A recall of peanut butter that began at Trader Joe's grocery stores last week has expanded to other nut products and to more food stores, including several that operate in Maryland.
In addition to Trader Joe's, the recall includes some nut butters and nut products sold at Whole Foods Market, Target, Safeway, Harry and David, Stop & Shop Supermarket Co. and Giant Food of Landover.
Some of those retailers used ingredients supplied by New Mexico-based Sunland Inc. in items they prepared and packaged themselves.
Sunland, which sells its nuts and nut butters to large groceries and other food distributors around the country, recalled products under multiple brand names in September after salmonella illnesses were linked to Trader Joe's Creamy Salted Valencia Peanut Butter, one of the brands Sunland manufactures.
The Maryland Department of Health and Mental Hygiene advised consumers two weeks ago not to consume or purchase the Trader Joe's peanut butter. Sunland has since enlarged its recall to include almond and cashew butters, tahini, and blanched and roasted peanut products.
The federal Centers for Disease Control and Prevention said 30 salmonella illnesses in 19 states have been traced to the Trader Joe's peanut butter. That figure includes a child in Maryland who was not hospitalized and has recovered.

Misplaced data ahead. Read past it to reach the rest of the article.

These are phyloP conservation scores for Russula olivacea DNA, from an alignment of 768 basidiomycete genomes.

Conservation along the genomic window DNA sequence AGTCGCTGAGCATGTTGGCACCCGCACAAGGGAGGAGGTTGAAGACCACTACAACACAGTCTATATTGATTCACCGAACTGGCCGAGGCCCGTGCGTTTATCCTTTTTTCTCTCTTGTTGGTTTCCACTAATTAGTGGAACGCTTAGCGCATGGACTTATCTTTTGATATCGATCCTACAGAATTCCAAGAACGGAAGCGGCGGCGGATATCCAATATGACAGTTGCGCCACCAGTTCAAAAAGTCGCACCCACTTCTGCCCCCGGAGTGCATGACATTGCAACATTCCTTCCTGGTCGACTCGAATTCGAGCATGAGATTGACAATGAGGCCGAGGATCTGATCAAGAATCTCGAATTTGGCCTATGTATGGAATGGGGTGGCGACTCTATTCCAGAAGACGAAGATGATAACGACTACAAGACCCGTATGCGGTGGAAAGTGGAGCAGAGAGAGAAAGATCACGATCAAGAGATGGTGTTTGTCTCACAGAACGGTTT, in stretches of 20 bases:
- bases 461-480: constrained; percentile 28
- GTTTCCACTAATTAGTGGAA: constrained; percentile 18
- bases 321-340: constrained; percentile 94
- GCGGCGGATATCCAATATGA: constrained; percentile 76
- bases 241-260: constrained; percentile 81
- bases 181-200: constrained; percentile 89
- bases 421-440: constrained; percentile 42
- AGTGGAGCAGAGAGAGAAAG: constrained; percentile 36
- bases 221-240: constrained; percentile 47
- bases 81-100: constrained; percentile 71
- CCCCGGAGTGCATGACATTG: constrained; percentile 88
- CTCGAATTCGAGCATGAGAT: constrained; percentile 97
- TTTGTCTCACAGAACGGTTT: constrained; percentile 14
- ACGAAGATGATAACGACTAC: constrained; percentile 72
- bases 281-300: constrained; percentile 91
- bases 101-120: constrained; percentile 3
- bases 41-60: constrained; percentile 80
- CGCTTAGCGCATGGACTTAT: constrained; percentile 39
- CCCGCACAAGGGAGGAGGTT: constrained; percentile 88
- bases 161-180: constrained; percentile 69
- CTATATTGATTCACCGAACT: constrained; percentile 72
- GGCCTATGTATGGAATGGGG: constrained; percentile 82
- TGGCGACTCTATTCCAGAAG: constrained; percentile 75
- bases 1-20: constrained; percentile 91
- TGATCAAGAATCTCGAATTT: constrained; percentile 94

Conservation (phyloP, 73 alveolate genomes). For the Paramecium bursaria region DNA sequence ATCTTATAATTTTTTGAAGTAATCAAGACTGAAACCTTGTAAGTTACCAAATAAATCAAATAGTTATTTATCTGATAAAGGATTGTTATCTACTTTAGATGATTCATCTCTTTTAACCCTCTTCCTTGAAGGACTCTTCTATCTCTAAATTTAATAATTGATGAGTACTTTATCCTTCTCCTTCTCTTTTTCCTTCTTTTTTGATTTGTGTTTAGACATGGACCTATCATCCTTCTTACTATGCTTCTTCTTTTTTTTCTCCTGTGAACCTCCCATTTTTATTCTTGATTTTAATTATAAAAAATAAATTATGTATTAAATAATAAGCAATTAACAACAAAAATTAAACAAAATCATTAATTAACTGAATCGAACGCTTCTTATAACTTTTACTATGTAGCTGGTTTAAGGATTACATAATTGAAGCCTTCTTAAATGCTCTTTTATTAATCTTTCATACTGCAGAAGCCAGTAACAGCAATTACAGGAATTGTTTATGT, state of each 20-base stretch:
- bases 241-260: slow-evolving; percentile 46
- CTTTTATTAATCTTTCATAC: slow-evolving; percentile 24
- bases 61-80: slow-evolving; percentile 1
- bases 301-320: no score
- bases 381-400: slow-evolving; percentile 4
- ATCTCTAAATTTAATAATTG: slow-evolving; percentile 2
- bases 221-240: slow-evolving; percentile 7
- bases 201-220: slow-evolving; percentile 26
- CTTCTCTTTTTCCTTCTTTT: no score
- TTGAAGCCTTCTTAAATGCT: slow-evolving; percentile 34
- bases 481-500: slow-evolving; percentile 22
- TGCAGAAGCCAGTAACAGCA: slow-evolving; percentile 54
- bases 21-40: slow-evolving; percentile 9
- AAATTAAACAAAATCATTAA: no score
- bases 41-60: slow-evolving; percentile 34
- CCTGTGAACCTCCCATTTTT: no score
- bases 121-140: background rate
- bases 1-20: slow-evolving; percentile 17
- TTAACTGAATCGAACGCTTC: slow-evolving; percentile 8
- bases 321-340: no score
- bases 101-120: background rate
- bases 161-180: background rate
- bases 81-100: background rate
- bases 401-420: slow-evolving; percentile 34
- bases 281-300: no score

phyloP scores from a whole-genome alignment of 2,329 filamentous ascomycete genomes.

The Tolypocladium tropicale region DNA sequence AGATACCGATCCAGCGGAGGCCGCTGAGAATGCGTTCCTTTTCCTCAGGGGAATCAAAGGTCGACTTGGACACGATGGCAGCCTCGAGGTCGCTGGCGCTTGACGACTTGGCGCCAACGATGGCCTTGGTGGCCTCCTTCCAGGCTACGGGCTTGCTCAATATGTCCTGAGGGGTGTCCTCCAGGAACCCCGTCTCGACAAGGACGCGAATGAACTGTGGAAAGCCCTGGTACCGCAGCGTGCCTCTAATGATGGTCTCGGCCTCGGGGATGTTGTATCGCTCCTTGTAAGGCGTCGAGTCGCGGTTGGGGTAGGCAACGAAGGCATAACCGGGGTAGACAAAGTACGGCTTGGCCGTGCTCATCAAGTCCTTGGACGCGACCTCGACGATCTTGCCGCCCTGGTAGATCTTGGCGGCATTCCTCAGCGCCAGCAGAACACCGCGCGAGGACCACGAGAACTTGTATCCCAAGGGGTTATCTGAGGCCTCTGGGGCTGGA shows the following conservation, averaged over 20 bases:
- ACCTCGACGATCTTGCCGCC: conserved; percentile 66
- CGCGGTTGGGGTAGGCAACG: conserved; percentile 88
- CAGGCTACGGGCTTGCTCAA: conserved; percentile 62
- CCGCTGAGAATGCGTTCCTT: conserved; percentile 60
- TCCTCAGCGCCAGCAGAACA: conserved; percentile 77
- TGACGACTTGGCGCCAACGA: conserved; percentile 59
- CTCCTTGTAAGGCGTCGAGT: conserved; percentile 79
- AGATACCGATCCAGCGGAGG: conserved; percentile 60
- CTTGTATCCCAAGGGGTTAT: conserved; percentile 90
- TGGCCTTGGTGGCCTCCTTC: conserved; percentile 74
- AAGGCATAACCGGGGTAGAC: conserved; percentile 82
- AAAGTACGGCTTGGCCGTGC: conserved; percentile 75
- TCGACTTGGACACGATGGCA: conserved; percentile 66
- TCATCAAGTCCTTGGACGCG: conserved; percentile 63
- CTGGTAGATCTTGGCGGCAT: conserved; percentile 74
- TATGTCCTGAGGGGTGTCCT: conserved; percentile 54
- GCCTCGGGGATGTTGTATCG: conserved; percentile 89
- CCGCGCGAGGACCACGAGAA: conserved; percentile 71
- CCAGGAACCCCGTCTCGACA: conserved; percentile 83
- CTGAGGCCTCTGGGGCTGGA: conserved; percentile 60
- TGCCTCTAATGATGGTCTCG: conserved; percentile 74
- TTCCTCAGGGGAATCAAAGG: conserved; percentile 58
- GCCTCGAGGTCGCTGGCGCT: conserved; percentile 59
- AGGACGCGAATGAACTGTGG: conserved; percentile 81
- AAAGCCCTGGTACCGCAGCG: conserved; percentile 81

No other foods have been linked to the illnesses, but Sunland recalled other products manufactured on the same equipment as the Trader Joe's product.
Some of the brand names included in the expanded recall are Target's Archer Farms, Safeway's Open Nature, Earth Balance, Late July, Joseph's, Natural Value, Naturally More, Peanut Power Butter, Serious Food, Snaclite Power and Dogsbutter.
Sunland's recall includes more than 100 products, and several retailers have issued additional recalls of items made with Sunland ingredients.
Those sickened reported becoming ill between June 11 and Sept. 11, according to the CDC. Almost two-thirds of those who became ill were children under 10. No deaths have been reported.
Salmonella can cause diarrhea, fever and abdominal cramps 12 to 72 hours after infection. It is most dangerous for children, the elderly and those with weakened immune systems.
The Associated Press contributed to this story.Copyright © 2014, The Baltimore Sun